A sweep of Abu Dhabi for beggars during the month of Ramadan has found some particularly successful panhandlers staying at some of the city’s top hotels. Clearly, if they’re making the kind of bank that puts them in the Ritz, I’m doing something wrong. Maybe I should have put in that limit order to buy UAUA at a penny.
Boston fires up the juice
Benet Wilson, who admits that she travels with a power strip, reports that Boston’s Logan International Airport has added 520 power outlets and 520 USB ports under terminal seats and tables for you to charge your electronics. The juice isn’t everywhere yet, but you’ll find it at Terminals A, C and E and near Gate 37 in Terminal B. And yes, the airport is looking for companies to sponsor the power outlets, so the juice stays on and free.
But the car already HAD Bondo on it when I rented it!
You gotta appreciate the renter’s moxie here:
The blue Ford Focus left the lot back in June. The renter paid every 30 days until the middle of August. Rental Manager Brittany Aldrich reported it stolen Tuesday and the car showed up the next day damaged, to say the least. But the damage had been “fixed” by the renter, with Bondo and blue spray paint.
Fuel surcharges CAN be reversed
Air France/KLM and El Al are doing the unthinkable: They’re rolling back the fuel surcharges that they tacked on weeks ago. So is Singapore Airlines. Now that oil has slid back, closer to $100 than to $150, the charges were no longer justified. Could you see that sort of thing happening among U.S. airlines? Neither can I. Hmm, that brings us to…
Continental adds a fee for the first checked bag, worsens OnePass program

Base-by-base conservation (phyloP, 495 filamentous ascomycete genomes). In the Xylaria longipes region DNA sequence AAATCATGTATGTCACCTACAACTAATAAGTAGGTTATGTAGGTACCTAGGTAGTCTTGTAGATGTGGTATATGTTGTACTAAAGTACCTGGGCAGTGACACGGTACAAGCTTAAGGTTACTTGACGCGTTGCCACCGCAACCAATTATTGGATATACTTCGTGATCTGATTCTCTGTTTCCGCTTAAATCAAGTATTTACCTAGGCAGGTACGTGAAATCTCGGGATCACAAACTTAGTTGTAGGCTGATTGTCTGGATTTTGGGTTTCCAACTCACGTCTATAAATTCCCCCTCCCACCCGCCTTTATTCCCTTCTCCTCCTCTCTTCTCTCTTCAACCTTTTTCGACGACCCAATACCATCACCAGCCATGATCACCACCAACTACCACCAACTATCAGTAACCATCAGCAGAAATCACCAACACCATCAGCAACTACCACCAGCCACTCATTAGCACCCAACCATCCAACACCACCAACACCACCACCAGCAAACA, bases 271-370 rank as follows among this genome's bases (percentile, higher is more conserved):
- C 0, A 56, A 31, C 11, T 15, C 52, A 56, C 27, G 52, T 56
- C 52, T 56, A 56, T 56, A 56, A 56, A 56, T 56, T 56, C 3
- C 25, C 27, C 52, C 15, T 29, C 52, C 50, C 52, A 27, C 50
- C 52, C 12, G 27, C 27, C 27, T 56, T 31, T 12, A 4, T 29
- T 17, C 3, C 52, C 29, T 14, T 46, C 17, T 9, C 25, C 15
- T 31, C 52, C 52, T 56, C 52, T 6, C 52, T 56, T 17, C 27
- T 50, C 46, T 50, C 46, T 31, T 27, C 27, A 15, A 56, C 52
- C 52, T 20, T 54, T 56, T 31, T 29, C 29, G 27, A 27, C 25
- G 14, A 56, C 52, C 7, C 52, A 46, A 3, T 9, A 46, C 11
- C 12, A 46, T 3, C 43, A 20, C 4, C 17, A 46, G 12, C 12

Citing higher fuel costs, cough cough, Continental has added a $15 fee for those checking their first bag, eliminated the 500-frequent-flyer-mile minimum, reduced elite bonuses, and raised the mileage cost for frequent flyer ticket redemptions on certain routes. What a surprise.
I’ve been in South Carolina these past few days. When the Lundberg Survey of gasoline prices in the United States comes out, South Carolina is often near the bottom. (Tulsa, Oklahoma was last week’s winner.) But falling oil prices plus lower taxation/distribution costs make fuel cheap here. ($3.49 is the lowest I’ve seen.) These low gas prices got me thinking:
With fuel prices dipping lower, the primary justification for the airlines’ litany of fees and customer-unfriendly policy changes is melting away. Every airline CEO has blamed fuel prices for the need to nickel-and-dime the self-loading cargo known as “passengers.” But with oil entering a bear market (a 20% correction from its peak), will we see some of those fees rolled back?
Ok, stop laughing.
Believe it or not, in the past, airlines actually have lowered fuel surcharges when the cost of oil has dropped. But those are fuel surcharges. Not the ticket-change fees, baggage fees, or pillow-and-blanket fees.